Park plays one of South Korea's last cards

Park plays one of South Korea's last cards
South Korean President Park Geun-hye.
PHOTO: Reuters

SEOUL - The administration of South Korean President Park Geun-hye announced Wednesday that it would suspend operations at the Kaesong industrial complex, thereby playing one of the few remaining cards at its disposal to heighten pressure on North Korea.

Halting work at the jointly operated facility is aimed at tightening the net around North Korea in co-operation with Japan and the United States. However, with exchanges severed between the two Koreas, tensions on the peninsula are certain to intensify.

South Korea had expanded exchanges and co-operation with North Korea since the days of the engagement policy championed by the 1998-2003 administration of President Kim Dae Jung. However, a project sending South Korean tourists to Mt. Kumgang in the North was suspended in 2008 after one tourist was shot dead by a North Korean soldier.

In 2010, Seoul imposed unilateral sanctions on Pyongyang, including the suspension of trade between the two Koreas, after North Korea allegedly sank a South Korean military patrol boat. Since then, the Kaesong complex has been the sole remaining active link between the two nations.

Even in the face of repeated provocations by North Korea, the Park administration was reluctant to halt work at Kaesong. After Pyongyang conducted its fourth nuclear test in January, for example, Seoul only restricted the entry of South Koreans to the complex. And even after the North launched a long-range ballistic missile this month, it merely reduced the number of South Korean workers there from 650 to 500.

In a statement issued Wednesday, South Korean Unification Minister Hong Yong Pyo explained the reasoning behind the decision to take bolder action. "At a time when the international community is seeking sanctions ... there is a need for [South] Korea, as a key party, to show leadership in taking part in these moves," Hong said.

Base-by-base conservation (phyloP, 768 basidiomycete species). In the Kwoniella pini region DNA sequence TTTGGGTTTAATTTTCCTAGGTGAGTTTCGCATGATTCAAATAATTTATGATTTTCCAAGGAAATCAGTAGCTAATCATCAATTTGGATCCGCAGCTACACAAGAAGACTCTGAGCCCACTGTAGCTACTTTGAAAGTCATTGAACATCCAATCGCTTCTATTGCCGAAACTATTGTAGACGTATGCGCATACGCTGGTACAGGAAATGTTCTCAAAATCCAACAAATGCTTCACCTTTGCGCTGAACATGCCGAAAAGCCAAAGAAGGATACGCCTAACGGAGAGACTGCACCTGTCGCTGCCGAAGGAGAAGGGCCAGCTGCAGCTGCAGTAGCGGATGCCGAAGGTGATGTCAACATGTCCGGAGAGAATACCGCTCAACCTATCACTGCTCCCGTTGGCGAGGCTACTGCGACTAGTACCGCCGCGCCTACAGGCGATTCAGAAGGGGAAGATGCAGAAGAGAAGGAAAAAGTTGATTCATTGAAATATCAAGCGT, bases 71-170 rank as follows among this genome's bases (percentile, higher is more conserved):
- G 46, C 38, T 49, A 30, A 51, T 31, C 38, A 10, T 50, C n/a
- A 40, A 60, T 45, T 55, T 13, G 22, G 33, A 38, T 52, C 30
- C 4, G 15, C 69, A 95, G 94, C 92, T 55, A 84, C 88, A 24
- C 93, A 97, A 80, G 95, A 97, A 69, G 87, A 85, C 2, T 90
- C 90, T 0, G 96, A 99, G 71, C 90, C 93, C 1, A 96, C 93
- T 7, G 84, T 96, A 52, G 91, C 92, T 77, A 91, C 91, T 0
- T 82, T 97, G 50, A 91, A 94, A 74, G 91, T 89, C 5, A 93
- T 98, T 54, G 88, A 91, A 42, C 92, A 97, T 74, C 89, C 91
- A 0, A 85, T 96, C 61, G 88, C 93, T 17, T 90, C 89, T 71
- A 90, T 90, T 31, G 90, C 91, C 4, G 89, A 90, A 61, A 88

Seoul might have been criticised by the international community if it continued to provide North Korea with foreign currency revenue through operation of the industrial complex.

However, some South Korean government officials remained hesitant to take this step. "If North Korea provokes us again, we'll have no way to retaliate," one government source said. Most of the South Korean companies operating in the Kaesong complex were small or midsize operations attracted by North Korea's cheap labour costs. The South Korean government might have to provide financial compensation to companies that used the complex, so the decision to shut Kaesong also comes at a significant cost to the South.

This decision also appears aimed at recovering Seoul's failed diplomatic policy of cozying up to China in the expectation it would use its influence to tame North Korea's behaviour. Concern that Pyongyang's nuclear test would galvanize calls in the South to possess nuclear arms of its own also was evident in Hong's statement.

"If left unattended, North Korea's nuclear and missile development ... could eventually even lead to a nuclear domino effect in northeast Asia," the statement warned. This was aimed at putting pressure on Beijing, which has been reluctant to impose tough sanctions on North Korea.

A backlash from Pyongyang is inevitable. Following the nuclear test in January, South Korea stepped up propaganda broadcasts sent across the border through large loudspeakers. On March 7, the "largest ever" joint US-South Korea military training exercise will start in the South. For the time being, it appears tensions on the Korean Peninsula will unavoidably be running high.

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